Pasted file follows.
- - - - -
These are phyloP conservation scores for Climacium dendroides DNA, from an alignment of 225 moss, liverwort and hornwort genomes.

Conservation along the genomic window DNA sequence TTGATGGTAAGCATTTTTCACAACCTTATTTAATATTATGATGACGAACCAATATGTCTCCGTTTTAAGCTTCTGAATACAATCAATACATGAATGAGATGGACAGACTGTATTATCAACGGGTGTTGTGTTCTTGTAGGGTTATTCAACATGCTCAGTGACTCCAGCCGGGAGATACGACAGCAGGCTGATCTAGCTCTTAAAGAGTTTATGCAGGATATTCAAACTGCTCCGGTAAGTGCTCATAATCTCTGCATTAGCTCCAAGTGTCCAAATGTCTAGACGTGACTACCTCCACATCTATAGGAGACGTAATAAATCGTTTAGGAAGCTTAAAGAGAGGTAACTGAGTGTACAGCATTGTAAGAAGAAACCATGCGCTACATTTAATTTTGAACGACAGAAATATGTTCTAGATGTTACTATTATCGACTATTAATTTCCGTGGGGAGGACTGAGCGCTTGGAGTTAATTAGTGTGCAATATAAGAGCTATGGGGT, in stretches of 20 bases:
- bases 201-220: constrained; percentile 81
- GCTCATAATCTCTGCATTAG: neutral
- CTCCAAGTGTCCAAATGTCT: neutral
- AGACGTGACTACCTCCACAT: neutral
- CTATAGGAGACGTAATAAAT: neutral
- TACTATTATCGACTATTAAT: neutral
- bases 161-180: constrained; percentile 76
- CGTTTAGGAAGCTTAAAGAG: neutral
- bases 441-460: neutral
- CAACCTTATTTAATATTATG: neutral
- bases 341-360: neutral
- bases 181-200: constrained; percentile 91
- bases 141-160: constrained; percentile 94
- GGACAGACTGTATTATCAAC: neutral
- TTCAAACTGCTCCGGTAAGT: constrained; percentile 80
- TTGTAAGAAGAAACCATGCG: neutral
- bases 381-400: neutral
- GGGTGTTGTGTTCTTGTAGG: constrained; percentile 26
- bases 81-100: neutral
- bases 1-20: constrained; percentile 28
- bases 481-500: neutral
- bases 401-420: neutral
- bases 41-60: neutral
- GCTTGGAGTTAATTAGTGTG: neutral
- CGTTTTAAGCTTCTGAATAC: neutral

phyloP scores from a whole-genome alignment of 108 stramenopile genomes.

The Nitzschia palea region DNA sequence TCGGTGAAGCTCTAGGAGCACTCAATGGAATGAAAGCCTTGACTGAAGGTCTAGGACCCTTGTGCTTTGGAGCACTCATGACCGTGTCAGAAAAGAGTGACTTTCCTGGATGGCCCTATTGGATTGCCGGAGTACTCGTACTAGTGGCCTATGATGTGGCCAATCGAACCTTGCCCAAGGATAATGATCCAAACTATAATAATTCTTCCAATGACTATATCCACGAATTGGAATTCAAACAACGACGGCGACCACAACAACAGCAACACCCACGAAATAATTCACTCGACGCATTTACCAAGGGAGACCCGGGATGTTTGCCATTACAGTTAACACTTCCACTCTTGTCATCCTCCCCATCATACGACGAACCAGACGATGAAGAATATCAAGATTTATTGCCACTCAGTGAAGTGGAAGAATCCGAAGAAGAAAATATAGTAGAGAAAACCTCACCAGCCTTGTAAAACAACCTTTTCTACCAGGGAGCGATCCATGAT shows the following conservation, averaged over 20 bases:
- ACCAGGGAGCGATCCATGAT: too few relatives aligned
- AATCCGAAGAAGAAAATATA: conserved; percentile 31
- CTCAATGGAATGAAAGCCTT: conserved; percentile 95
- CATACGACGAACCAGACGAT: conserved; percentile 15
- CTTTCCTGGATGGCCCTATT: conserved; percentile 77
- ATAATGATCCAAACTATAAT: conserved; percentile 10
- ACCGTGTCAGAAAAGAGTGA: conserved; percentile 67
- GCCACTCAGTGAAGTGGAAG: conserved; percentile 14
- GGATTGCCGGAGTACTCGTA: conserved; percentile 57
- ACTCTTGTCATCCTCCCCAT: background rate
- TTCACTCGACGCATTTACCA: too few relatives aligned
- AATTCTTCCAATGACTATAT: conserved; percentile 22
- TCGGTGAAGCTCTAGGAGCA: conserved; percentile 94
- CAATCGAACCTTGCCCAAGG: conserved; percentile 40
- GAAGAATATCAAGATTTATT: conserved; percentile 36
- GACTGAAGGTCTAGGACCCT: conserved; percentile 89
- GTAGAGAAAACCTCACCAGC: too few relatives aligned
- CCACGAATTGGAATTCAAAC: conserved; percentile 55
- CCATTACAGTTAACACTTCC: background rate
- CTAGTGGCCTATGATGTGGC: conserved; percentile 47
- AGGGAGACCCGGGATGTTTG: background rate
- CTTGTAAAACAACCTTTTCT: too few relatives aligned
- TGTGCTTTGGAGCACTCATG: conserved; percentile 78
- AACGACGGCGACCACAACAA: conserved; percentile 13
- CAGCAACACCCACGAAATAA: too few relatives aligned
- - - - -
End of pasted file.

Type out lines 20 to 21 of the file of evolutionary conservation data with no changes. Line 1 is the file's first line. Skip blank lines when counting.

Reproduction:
- GGGTGTTGTGTTCTTGTAGG: constrained; percentile 26
- bases 81-100: neutral